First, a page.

3.1. Nonspecific immunity

Unit 3- Nonspecific immunity
3.1. Nonspecific immunity
The innate immune system is believed to be the first line of host defense against invading pathogenic organisms and other foreign material. These components of the innate response are evolutionarily conserved in organisms lacking the typical adaptive immunity of vertebrates.
In fish, the innate immune response has been considered as an essential and primary component in combating pathogens due to limitations of the specific immune response and also their poikilothermic nature. The innate immune system is commonly divided into three compartments: the Physical (epithelial/mucosal) barrier, the humoral parameters and the cellular components.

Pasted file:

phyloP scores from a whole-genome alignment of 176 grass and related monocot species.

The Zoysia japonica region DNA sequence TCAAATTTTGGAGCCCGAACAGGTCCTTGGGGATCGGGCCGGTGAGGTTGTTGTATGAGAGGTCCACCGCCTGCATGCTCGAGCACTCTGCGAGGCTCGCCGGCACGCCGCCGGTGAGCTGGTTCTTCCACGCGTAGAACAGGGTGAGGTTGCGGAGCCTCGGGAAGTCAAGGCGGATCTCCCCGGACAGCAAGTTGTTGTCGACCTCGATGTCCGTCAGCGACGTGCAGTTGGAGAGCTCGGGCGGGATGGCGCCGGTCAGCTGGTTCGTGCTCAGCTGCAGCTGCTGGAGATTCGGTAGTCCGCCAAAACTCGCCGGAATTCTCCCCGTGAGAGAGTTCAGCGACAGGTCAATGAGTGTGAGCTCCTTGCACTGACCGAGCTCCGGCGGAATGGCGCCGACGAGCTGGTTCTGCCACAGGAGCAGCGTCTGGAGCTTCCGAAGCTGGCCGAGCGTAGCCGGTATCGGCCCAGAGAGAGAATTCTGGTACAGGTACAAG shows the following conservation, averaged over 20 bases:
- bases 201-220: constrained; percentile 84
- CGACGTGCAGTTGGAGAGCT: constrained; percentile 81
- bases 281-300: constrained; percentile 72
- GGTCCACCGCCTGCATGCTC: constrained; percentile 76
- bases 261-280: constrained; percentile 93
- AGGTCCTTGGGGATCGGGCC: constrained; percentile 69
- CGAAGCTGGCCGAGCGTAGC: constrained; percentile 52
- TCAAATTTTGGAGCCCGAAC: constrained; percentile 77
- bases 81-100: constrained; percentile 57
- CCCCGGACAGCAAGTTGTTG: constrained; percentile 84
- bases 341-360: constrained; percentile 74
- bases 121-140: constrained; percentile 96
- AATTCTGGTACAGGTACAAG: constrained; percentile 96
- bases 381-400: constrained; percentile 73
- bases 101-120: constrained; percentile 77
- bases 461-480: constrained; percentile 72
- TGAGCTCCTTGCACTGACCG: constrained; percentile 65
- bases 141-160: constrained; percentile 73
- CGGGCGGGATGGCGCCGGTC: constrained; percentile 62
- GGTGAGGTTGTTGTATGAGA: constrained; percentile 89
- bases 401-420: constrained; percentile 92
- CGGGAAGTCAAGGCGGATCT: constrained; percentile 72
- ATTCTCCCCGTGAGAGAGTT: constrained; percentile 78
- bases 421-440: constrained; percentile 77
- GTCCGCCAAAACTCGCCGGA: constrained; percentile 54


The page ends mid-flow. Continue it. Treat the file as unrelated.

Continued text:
The epithelial and mucosal barrier of the skin, gills and alimentary tract is an extremely important disease barrier in fish, being constantly immersed in media contain¬ing potentially harmful agents. This type of response requires a series of mecha¬nisms that involve humoral factors, cell and tissue, antimicrobial peptides and complement factors. Humoral factors may be cellular receptors or mol¬ecules that are soluble in plasma and other body fluids.

Last modified: Wednesday, 20 June 2012, 9:24 AM